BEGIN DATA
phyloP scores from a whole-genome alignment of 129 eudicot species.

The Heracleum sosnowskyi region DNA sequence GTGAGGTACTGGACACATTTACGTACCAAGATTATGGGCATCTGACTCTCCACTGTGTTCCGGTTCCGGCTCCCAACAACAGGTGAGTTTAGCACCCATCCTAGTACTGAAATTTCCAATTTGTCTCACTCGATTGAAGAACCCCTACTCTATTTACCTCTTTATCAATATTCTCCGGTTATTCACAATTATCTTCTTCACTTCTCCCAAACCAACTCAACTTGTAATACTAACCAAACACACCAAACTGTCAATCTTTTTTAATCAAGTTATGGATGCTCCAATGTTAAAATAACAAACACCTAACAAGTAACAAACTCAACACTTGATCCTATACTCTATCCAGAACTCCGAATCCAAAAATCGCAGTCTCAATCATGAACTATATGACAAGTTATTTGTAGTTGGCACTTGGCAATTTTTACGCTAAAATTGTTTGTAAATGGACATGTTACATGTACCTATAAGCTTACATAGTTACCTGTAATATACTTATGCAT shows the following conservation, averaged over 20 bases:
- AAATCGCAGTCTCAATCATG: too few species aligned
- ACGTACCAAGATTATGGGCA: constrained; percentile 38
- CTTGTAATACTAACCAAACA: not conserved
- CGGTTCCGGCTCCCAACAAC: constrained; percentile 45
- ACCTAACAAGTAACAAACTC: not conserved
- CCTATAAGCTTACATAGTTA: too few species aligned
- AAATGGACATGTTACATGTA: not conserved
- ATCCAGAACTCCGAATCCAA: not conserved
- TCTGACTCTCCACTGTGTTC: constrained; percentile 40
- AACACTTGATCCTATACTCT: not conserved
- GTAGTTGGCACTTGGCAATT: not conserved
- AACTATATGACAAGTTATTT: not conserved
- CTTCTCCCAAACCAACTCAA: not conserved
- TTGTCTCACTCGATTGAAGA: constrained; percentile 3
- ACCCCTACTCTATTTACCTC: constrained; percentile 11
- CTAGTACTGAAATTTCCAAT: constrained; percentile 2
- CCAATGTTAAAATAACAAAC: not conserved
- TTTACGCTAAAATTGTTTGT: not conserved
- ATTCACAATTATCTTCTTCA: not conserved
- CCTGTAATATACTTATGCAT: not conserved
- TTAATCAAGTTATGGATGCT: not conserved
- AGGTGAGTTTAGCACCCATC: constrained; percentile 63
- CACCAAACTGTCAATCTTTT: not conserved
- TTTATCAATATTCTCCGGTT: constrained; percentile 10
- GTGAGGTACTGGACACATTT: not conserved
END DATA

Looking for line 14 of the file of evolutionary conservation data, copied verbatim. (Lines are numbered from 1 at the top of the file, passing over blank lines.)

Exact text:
- AACTATATGACAAGTTATTT: not conserved